RECTIUS VIVES

Why “More Fertile” Doesn’t Mean “More Intact Families”

In Uncategorized on June 15, 2013 at 12:23 am

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Former Florida Governor Jeb Bush is a lightning rod of controversy today after lauding America’s immigrant women for being “more fertile” than native-born women at a “Faith and Freedom Coalition” event.  Now, let’s dissect this debate and try to distill truth and justice.

First, the fact that Bush used the word “fertile” was quickly analyzed by some diligent reporters, some of whom immediately consulted the dictionary and concluded that Bush intended to use the biological sense of “fertile,” which would mean “more capable of reproduction.”  However, in the statistical sense, “fertility” is the term used to designate “births per woman,” which would make more sense as the intended meaning behind Bush’s choice of words.  This understanding was identified by CNN commentator Jake Tapper.

However, this opens a whole new road less traveled which shall undoubtedly make all the difference now as we walk down its uncertain path.  While immigrant women do have higher rates of fertility than native-born women in America, it is also true that fertility rates among immigrant women dramatically dropped according to a Pew Research Center study published in November of 2012.  While native-born women between the ages of 15 and 44 had a fertility rate of 58.9 per 1,000 women, foreign born (i.e. immigrant) women had a fertility rate of 87.8 per 1,000 women aged 15-44 years.  The combined average for all women in the United States was 63.2 children per 1,000 women.  Yet immigrant women had the largest drop in fertility rates, which was a 14% reduction compared to the 6% reduction for native-born women in America.  What else does fertility reveal?  These statistics cannot be presented in a vacuum.

Indeed, on the global scale, Niger is the “most fertile” nation in the entire world, with each woman bearing an average of 7.1 children.  Also in the “Top Ten” for most fertile countries are Somalia and Afghanistan.  Ethiopia comes in at #14, Syria is at #72, Mexico is #99, and the United States is a distant #122 with an average of 2.06 children born per woman.  Puerto Rico comes in at #177 with an average of 1.64 children born per woman in this U.S. territory.  The World Bank has prepared a comparative chart by country for the years 1980-2012 for those wishing to learn more about fertility trends.  The world’s fertility rate is an average 2.47 children per woman, which means that the United States is even below the world average.

Yet another factor to consider is infertility; that is, the number of women who have “impaired ability to get pregnant or carry a baby to term,” formally referred to as “impaired fecundity.”  According to the Centers for Disease Control and Prevention (CDC), 10.9% of all women in the United States aged 15-44 have “impaired fecundity.”  That is a significant number; interestingly, 40.8% of woman bearing children were unmarried — also a significant number.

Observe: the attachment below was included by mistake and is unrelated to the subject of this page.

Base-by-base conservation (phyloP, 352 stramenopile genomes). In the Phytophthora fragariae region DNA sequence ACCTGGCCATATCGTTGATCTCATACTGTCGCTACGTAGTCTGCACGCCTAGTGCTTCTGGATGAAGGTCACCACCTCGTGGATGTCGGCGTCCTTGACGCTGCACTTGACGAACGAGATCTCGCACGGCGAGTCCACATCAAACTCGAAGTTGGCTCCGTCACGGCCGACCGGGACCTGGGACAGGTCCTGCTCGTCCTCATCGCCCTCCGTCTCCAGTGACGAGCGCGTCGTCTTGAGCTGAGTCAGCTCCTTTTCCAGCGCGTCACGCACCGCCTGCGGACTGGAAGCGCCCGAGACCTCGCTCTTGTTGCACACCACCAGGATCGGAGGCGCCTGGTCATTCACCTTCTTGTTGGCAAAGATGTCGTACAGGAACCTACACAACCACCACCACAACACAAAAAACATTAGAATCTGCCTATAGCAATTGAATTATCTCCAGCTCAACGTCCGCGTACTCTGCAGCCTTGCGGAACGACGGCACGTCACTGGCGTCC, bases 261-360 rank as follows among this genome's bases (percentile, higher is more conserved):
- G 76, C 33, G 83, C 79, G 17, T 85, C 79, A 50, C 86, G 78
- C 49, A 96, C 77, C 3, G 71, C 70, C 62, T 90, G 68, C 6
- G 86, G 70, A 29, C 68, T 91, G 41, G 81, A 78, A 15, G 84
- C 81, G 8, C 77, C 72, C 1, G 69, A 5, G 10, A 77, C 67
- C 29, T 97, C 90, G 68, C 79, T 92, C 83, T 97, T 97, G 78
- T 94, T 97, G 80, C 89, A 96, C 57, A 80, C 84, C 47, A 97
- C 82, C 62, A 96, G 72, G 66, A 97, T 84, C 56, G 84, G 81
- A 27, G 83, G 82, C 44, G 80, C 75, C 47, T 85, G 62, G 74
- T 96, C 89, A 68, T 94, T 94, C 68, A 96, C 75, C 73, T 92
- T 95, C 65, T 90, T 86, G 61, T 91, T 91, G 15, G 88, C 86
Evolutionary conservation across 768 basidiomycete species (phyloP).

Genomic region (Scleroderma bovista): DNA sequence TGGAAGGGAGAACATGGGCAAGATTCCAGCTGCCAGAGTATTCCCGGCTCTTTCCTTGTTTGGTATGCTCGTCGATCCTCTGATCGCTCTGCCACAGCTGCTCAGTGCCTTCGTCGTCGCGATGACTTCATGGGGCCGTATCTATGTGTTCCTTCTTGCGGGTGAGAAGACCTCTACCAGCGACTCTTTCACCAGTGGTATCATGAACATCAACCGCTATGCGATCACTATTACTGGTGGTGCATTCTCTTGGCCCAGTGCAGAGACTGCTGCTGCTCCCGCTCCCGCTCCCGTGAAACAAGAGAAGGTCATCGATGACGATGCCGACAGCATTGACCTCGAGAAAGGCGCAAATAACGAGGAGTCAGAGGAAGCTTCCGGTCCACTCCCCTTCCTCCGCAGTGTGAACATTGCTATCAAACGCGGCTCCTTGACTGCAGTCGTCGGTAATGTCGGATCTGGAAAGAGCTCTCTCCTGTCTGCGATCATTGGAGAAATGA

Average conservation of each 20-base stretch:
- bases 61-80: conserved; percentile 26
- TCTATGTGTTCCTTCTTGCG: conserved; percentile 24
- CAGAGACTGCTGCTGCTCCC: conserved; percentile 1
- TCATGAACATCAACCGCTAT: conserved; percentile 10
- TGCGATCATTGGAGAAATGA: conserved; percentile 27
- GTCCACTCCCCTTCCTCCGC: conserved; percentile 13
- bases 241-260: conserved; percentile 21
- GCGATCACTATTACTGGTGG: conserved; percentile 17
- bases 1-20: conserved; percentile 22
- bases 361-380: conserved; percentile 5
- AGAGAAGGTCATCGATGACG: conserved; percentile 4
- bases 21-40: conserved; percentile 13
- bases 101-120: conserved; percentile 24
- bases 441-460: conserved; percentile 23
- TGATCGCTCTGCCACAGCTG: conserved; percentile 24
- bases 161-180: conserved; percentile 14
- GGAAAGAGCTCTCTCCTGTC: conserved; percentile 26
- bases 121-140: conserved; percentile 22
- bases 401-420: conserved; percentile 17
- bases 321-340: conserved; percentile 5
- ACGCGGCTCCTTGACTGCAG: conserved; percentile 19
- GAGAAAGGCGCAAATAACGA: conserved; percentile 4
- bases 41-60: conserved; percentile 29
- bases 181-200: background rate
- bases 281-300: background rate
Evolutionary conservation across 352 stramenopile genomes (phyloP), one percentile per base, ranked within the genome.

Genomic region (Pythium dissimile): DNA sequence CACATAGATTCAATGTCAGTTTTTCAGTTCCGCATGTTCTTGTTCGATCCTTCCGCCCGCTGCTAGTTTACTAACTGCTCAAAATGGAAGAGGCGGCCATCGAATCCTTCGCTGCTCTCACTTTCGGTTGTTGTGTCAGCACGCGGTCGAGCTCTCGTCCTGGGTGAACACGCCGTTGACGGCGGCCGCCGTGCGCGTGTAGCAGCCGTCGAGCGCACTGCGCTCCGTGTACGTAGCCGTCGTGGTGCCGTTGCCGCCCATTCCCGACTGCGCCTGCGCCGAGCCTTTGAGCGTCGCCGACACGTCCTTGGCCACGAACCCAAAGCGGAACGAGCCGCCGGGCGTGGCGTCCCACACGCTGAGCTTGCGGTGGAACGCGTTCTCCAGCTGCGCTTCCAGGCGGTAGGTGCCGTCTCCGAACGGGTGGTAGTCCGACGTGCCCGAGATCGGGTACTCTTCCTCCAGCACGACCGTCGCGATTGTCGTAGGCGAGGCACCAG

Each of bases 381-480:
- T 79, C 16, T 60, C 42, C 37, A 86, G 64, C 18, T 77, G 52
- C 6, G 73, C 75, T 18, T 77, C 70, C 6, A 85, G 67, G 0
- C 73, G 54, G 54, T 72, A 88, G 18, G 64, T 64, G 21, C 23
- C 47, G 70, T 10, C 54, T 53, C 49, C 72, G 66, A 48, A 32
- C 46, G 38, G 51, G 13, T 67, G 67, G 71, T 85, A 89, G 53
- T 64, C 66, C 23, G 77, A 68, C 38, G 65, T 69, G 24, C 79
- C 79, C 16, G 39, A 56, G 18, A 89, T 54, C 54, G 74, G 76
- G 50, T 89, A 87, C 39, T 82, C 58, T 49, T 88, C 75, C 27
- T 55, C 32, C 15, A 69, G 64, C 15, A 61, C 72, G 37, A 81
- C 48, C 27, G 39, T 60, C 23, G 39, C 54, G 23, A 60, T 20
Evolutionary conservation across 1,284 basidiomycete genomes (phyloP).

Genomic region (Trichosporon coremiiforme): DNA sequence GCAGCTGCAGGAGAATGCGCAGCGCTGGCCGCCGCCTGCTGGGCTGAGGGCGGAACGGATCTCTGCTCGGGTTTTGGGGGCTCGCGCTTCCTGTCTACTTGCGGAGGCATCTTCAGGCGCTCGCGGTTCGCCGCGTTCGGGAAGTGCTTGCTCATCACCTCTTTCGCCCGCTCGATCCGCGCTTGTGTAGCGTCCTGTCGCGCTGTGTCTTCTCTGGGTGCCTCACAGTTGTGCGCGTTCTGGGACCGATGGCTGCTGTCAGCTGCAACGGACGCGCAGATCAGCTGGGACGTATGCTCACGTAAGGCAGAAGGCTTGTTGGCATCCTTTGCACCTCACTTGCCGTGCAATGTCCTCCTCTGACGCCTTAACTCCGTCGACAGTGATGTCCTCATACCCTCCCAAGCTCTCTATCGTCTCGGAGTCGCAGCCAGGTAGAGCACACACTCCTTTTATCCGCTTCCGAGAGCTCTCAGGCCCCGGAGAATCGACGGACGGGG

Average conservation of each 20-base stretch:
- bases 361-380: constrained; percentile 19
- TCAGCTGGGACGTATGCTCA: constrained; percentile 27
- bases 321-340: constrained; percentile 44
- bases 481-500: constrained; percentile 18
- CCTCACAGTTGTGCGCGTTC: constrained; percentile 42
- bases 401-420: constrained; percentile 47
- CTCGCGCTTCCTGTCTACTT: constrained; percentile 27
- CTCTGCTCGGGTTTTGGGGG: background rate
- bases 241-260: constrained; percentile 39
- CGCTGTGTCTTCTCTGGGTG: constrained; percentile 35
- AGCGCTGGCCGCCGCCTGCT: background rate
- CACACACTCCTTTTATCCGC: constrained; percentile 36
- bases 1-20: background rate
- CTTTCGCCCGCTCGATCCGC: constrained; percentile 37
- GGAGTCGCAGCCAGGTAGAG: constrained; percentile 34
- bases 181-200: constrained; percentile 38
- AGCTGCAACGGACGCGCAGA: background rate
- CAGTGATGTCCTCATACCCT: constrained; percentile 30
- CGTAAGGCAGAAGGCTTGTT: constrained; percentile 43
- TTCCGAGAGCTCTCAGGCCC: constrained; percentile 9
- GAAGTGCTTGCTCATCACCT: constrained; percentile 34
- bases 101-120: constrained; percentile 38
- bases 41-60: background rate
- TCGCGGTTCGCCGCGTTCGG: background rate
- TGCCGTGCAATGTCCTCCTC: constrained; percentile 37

Finally, because these fertility statistics start counting from age 15, these statistics cannot neglect to address teen pregnancy rates as well — how “fertile” are they?  According to data from the CDC, the birth rate for women aged 15-19 was 34.2 live births per 1,000 women, which is a rate of 3.4%.  Compared to other countries, the United States reportedly has the highest teenage pregnancy rate of 20 other top industrialized nations in the world.  According to this same report, Mississippi is the State with “more fertile” teenage women, with its teen pregnancy rate of 64.4 children per 1,000 women aged 15-19 — slightly higher than the average rate for all pregnancies nationwide for the 15-44 age group.

What does all of this mean?  Jeb Bush correctly noted that immigrant women have a higher fertility rate than native-born women; however, he neglected to mention the purported reasons for why the immigrant fertility rate is dropping so dramatically.  One sociologist named William H. Frey opined that, “‘When you hear about a decrease in the birthrate, you don’t expect Latinos to be at the forefront of the trend.’  Mr. Frey feels that the decrease is more about the aspirations of young Latinos to join the middle class, rather than being affected by a poor economy.”  When it comes to teenage pregnancies however, “Indeed, while the share of births to teenage mothers has dropped over the past two decades across the country, the highest teenage birth share is among native-born Hispanics.”

Of course, raising children is expensive and demands that caregivers make sacrifices.  So it follows that the drop in fertility rates was also attributed to the economic recession, as families sought to reassess priorities and escape or at least mitigate the effects of poverty.  There is also the issue of infertility, for which no woman can be disparaged.  Finally, if fertility is, standing on its own, an indicator of strong economic vitality and promise, then it would appear that Niger, Afghanistan, and Somalia are role models for America to look towards for guidance, as is the State of Mississippi a guide for other States as well.  Yet Niger is a country with 63% of its entire population living below the poverty line, and Mississippi has the highest poverty rate of all 50 States.  The clear answer is that high fertility rates are not evidence per se of strong family values or business acumen, as Bush improperly asserts.

While his plain words were factually accurate, they obscured the larger point which he could have made by invoking George Santayana: “The family is one of nature’s masterpieces.”

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